Our laboratory studies host-pathogen interactions of the organisms Borrelia burgdorferi and Porphyromonas gingivalis. For B. burgdorferi, the causative agent of Lyme disease, the laboratory is interested in both how the organism responds and adapts to its changing environments, as well as the impact of the host immune response on manifestations of disease. There are currently several major areas of research in the laboratory focused on B. burgdorferi. The projects are: 1) understanding the mechanisms by which the organism escapes innate and adaptive immunity to establish long-term infection; 2) discovering the components of intracellular control of innate immune responses to infection with B. burgdorferi and how innate immune tolerance by the host contributes to bacterial persistence; 3) strategies for reducing the carriage of B. burgdorferi in its wild-life reservoirs as a strategy for decreasing human disease; 4) development of novel human vaccines. For our work on P. gingivalis, the laboratory is interested in understanding how different members of the oral microbial community and probiotic bacteria can interact with P. gingivalis to mitigate its role in periodontitis.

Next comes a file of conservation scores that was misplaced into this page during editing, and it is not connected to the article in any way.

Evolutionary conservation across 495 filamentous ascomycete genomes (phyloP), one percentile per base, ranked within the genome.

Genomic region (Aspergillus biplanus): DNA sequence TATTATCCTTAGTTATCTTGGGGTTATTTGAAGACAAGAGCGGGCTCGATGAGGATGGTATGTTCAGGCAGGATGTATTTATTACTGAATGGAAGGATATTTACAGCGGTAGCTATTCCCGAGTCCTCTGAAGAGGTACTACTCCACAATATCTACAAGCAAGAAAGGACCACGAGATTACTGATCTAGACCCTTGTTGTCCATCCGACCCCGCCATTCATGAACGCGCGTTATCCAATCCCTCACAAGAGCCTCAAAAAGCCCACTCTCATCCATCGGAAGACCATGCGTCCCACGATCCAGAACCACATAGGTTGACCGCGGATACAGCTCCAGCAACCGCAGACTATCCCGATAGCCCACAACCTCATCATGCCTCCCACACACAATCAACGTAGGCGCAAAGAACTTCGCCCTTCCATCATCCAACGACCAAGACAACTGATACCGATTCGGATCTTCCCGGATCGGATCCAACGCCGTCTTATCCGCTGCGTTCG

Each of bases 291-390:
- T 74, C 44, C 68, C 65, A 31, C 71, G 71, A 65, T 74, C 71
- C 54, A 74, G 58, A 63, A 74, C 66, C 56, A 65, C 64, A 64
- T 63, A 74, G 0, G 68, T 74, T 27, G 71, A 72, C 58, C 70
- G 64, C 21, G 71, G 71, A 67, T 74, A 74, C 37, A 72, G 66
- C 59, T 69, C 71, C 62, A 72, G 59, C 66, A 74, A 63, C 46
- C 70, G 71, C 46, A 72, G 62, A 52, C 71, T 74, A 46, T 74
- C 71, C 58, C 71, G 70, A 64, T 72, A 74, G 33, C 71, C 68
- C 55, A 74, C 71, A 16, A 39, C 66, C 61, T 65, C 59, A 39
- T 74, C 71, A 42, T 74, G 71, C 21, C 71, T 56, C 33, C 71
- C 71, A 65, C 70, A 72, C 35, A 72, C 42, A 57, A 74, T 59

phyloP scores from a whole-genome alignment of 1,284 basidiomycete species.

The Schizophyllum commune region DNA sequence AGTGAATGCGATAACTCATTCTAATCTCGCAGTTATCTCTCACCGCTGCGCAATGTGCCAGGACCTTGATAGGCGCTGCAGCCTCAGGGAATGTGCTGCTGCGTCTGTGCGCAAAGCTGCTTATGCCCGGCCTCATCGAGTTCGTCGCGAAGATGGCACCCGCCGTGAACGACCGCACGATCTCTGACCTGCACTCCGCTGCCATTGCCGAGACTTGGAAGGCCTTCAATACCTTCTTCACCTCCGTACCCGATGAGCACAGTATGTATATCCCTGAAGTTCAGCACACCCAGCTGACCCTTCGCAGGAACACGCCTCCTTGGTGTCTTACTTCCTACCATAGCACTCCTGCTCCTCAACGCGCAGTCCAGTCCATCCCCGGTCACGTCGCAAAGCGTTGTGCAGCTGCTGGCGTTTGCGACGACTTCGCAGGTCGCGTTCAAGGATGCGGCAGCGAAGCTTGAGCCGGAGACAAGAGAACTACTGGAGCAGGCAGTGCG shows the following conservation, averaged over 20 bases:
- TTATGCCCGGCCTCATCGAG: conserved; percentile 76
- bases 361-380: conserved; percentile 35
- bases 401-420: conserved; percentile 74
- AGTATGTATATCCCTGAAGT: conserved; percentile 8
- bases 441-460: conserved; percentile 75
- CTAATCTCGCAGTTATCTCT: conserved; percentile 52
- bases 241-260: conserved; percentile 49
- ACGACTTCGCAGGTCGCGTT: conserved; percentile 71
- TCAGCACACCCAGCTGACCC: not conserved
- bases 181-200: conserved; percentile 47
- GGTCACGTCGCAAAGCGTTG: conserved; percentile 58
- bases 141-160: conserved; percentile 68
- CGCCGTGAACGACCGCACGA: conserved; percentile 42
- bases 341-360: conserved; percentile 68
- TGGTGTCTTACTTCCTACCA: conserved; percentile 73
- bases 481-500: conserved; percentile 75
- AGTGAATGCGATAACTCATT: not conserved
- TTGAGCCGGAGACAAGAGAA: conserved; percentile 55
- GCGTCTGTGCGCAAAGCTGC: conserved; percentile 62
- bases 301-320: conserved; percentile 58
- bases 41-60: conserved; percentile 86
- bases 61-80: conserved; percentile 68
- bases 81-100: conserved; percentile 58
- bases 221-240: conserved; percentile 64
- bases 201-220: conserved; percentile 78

AB, Human Biology, Brown University
MD, Brown University